The 16th Battalion (Canadian Scottish) Bound for France

Nearing French Coast Feb 15:15

16th Battalion aboard HMT Maidan on February 12th, 1915. Pte’s G McKenzie, N G Wilson & J Kinnear pictured in centre.

This is the nineth in a series of articles highlighting the experiences of Private John Denholm of the 16th Battalion (Canadian Scottish) during the First World War. Articles will be published on or near the 100th anniversary of each event and will feature photos and ephemera from an amazing scrapbook that he compiled shortly after the war.

On February 11, 1915 the 16th Battalion (Canadian Scottish) left Lark Hill for Avonmouth Docks and the H.M.T Maidan, a 152-metre cargo steam ship turned troop transport. When they departed in the early morning hours of February 12th they did so under fair skies, however by evening the weather had turned and before long a heavy gale tossed the Maidan and its occupants around on the Bay of Biscay.

In addition to the 16th the ship carried one section each of the 9th and 10th Batteries of the Canadian Field Artillery. The 16th and CFA horses were stabled on top of the deck while the men were packed into open holds in such numbers that it was impossible to lie down. The conditions down below deteriorated rapidly once heavy seas forced the hatches closed but regardless of this the men were routinely drenched by breaking waves. One such wave broke over the ship with such force that it swept away the starboard horse shelter and two horses. A second wave deposited the horses back on deck but they and two others were injured to such an extent that they had to be shot. An officer and four men were also seriously injured while trying to care for the horses during the storm.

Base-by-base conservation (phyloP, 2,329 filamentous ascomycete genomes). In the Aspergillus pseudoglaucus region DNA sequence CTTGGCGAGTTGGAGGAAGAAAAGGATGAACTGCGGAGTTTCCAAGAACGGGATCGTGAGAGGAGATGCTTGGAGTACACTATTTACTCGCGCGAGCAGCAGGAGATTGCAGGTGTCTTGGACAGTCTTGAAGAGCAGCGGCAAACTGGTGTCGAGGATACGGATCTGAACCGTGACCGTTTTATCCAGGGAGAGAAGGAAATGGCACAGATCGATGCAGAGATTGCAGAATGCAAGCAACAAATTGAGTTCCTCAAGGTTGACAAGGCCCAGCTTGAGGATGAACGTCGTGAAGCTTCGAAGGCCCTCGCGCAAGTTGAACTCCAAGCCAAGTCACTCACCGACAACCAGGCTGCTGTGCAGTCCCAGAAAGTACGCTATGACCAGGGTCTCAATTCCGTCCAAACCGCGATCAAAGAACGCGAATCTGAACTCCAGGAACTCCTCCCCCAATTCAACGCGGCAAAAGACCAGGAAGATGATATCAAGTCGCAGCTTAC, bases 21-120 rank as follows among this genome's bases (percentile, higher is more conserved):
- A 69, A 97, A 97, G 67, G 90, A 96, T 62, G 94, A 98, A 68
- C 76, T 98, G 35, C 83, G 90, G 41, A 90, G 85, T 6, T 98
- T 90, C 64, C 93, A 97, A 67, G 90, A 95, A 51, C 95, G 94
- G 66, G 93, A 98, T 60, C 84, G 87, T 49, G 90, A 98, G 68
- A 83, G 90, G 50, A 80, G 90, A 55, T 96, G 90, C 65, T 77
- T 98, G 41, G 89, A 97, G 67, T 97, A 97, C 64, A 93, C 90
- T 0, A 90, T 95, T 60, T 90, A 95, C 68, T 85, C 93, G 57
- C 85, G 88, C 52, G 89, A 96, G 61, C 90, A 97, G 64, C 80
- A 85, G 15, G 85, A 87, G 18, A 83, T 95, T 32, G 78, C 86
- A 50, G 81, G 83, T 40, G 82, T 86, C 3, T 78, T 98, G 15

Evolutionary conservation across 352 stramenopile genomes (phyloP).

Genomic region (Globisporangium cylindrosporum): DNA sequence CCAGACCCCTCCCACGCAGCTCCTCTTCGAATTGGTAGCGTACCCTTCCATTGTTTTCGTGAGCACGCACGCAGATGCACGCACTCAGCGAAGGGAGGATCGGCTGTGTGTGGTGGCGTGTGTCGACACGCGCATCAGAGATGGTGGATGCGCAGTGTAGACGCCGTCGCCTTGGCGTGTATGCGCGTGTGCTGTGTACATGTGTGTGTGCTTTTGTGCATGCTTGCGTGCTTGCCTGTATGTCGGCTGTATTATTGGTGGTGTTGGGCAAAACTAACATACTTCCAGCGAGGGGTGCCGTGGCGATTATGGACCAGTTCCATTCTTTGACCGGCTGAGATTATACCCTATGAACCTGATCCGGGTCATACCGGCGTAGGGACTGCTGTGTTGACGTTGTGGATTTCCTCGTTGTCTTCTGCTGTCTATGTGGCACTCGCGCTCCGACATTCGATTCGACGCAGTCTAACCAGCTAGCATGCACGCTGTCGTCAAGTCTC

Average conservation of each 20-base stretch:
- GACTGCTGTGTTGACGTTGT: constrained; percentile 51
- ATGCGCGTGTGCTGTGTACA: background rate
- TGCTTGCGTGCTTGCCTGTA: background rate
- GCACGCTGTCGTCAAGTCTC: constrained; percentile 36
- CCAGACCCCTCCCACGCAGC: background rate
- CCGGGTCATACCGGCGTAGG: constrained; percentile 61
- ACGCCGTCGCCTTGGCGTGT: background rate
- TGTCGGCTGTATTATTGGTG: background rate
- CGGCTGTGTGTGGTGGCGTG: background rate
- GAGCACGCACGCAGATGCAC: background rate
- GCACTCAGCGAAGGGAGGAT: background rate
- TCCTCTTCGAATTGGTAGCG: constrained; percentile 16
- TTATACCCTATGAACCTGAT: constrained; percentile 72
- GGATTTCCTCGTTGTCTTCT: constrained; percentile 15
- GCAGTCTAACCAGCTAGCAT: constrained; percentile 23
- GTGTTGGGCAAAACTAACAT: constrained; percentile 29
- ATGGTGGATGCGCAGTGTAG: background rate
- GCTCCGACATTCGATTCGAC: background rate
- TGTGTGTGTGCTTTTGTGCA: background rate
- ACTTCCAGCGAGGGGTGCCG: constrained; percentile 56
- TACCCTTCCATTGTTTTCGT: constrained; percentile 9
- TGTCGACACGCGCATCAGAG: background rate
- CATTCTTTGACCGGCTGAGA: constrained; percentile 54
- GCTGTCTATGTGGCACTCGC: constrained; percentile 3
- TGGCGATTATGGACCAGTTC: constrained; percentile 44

By midday on February 14th the storm had passed and later that afternoon the Maidan anchored off St. Nazaire. The History of the 16 Battalion (The Canadian Scottish) describes the scene as follows:

“The evening was still and spring-like; the full Pipe Band assembled on the upper deck and played marches and reels; groups of French people in their Sunday attire could be seen standing beside the white houses and walking along the roads bordering the trim, cultivated fields, gazing curiously seawards, whilst the troops, entirely recovered from their misery of yesterday, crowded every available space on deck and gazed just as intently on the pleasant landscape of the long-looked-for France.”

CSM Henry Vincent Ramsay at St. Nazaire

CSM Henry Vincent Ramsay at St. Nazaire

The Maidan docked early next morning and at 9am the battalion had disembarked. They were greeted by French military officers and a large pile of “hairy, smelly goatskin coats“.